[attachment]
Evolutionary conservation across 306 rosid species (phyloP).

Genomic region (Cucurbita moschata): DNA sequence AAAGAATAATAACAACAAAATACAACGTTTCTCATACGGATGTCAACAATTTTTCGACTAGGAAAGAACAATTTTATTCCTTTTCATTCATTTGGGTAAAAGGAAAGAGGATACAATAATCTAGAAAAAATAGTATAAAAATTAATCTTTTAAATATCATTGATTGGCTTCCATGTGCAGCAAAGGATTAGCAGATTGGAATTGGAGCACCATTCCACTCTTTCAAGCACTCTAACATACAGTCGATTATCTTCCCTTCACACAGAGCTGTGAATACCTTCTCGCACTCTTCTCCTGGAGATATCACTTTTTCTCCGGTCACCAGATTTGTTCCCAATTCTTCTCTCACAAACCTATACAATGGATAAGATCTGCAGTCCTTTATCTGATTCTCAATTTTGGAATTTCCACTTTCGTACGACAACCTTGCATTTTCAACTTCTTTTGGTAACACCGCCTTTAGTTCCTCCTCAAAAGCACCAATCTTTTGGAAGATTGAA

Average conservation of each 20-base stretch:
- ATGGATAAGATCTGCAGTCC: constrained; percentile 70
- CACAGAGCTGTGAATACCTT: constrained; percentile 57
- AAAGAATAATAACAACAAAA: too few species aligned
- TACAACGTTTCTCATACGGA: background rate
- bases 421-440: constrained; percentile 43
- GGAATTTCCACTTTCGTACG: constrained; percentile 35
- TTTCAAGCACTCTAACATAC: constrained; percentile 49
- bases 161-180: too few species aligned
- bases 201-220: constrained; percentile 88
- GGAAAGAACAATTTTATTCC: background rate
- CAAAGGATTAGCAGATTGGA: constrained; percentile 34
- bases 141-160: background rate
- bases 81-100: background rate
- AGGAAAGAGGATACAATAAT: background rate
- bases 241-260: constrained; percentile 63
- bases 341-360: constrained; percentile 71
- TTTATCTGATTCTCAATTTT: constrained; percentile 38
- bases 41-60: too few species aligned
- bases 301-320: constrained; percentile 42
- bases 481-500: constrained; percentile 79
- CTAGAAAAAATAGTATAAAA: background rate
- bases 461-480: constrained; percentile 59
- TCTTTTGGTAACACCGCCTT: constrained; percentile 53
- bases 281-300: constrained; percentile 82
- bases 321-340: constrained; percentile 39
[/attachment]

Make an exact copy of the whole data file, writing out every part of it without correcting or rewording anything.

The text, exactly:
Evolutionary conservation across 306 rosid species (phyloP).

Genomic region (Cucurbita moschata): DNA sequence AAAGAATAATAACAACAAAATACAACGTTTCTCATACGGATGTCAACAATTTTTCGACTAGGAAAGAACAATTTTATTCCTTTTCATTCATTTGGGTAAAAGGAAAGAGGATACAATAATCTAGAAAAAATAGTATAAAAATTAATCTTTTAAATATCATTGATTGGCTTCCATGTGCAGCAAAGGATTAGCAGATTGGAATTGGAGCACCATTCCACTCTTTCAAGCACTCTAACATACAGTCGATTATCTTCCCTTCACACAGAGCTGTGAATACCTTCTCGCACTCTTCTCCTGGAGATATCACTTTTTCTCCGGTCACCAGATTTGTTCCCAATTCTTCTCTCACAAACCTATACAATGGATAAGATCTGCAGTCCTTTATCTGATTCTCAATTTTGGAATTTCCACTTTCGTACGACAACCTTGCATTTTCAACTTCTTTTGGTAACACCGCCTTTAGTTCCTCCTCAAAAGCACCAATCTTTTGGAAGATTGAA

Average conservation of each 20-base stretch:
- ATGGATAAGATCTGCAGTCC: constrained; percentile 70
- CACAGAGCTGTGAATACCTT: constrained; percentile 57
- AAAGAATAATAACAACAAAA: too few species aligned
- TACAACGTTTCTCATACGGA: background rate
- bases 421-440: constrained; percentile 43
- GGAATTTCCACTTTCGTACG: constrained; percentile 35
- TTTCAAGCACTCTAACATAC: constrained; percentile 49
- bases 161-180: too few species aligned
- bases 201-220: constrained; percentile 88
- GGAAAGAACAATTTTATTCC: background rate
- CAAAGGATTAGCAGATTGGA: constrained; percentile 34
- bases 141-160: background rate
- bases 81-100: background rate
- AGGAAAGAGGATACAATAAT: background rate
- bases 241-260: constrained; percentile 63
- bases 341-360: constrained; percentile 71
- TTTATCTGATTCTCAATTTT: constrained; percentile 38
- bases 41-60: too few species aligned
- bases 301-320: constrained; percentile 42
- bases 481-500: constrained; percentile 79
- CTAGAAAAAATAGTATAAAA: background rate
- bases 461-480: constrained; percentile 59
- TCTTTTGGTAACACCGCCTT: constrained; percentile 53
- bases 281-300: constrained; percentile 82
- bases 321-340: constrained; percentile 39